Germany and the Age of Political Absolutism – by Anna Sauerbrey – The New York Times

“When asked during a news conference on Monday afternoon why he dropped out of the talks, Mr. Lindner listed areas where the negotiations didn’t yield the results his party wanted. The other parties would agree only to a gradual elimination of the “Soli,” a tax used to help the economies of former East German regions. The Free Democrats had also sought limits on immigration, but the Greens insisted on exceptions for humanitarian reasons. These are completely normal and necessary compromises — but the Free Democrats apparently feared that their voters would be told by the AfD that the party had sold them out for a chance to rule.

The sudden end of the talks is a huge blow to Germany’s global image as a stable, responsible power. Compared to what is at stake on the global level, the discussion on when to end the Soli looks tiny. But then it is exactly this, the disdain for what seem like petty concerns in the name of compromise, that has fed the rise of populism in the first place.

Mr. Lindner and others need the political courage not just to compromise, but to explain to the public why compromise is vital to German democracy.”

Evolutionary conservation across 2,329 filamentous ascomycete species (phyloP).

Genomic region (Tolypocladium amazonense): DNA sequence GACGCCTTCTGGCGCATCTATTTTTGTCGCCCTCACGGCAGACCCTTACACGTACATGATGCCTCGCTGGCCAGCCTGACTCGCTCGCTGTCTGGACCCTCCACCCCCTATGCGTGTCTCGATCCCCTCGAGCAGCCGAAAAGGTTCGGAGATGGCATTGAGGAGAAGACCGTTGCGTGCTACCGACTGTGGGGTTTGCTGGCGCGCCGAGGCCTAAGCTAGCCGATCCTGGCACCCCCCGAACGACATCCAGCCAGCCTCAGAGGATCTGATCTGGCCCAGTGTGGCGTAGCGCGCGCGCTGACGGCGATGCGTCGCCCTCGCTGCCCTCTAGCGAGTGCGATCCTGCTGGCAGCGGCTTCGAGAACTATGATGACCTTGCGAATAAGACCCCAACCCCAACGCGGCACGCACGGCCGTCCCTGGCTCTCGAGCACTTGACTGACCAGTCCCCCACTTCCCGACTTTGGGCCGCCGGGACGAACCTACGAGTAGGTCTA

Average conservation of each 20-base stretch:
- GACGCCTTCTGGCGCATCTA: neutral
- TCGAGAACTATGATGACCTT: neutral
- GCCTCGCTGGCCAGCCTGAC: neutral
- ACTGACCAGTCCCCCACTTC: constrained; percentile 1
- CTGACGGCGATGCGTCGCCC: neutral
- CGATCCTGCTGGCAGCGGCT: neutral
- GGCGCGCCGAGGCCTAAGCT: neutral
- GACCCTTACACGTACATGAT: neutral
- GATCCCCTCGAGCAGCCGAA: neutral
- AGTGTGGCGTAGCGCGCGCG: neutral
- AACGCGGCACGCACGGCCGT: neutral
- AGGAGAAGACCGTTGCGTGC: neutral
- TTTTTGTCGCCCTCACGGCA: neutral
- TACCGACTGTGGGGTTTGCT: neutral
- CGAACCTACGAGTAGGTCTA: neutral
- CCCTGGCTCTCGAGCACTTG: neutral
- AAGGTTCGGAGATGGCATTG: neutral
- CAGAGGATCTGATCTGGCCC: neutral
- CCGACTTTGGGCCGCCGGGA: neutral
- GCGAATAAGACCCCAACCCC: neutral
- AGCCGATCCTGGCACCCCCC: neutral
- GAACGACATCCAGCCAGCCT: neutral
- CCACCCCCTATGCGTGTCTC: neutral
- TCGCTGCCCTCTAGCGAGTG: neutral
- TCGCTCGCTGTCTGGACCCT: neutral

via Germany and the Age of Political Absolutism – The New York Times

Thank you. This is useful, and important information.

About David Lindsay Jr

David Lindsay is the author of "The Tay Son Rebellion, Historical Fiction of Eighteenth- Century Vietnam," that covers a bloody civil war from 1770 to 1802. Find more about it at, also known as, David Lindsay is currently writing about Climate Change and the Sixth Extinction., as well as singing and performing a "folk concert" on Climate Change and the Sixth Extinction. He can be reached at daljr37(at)
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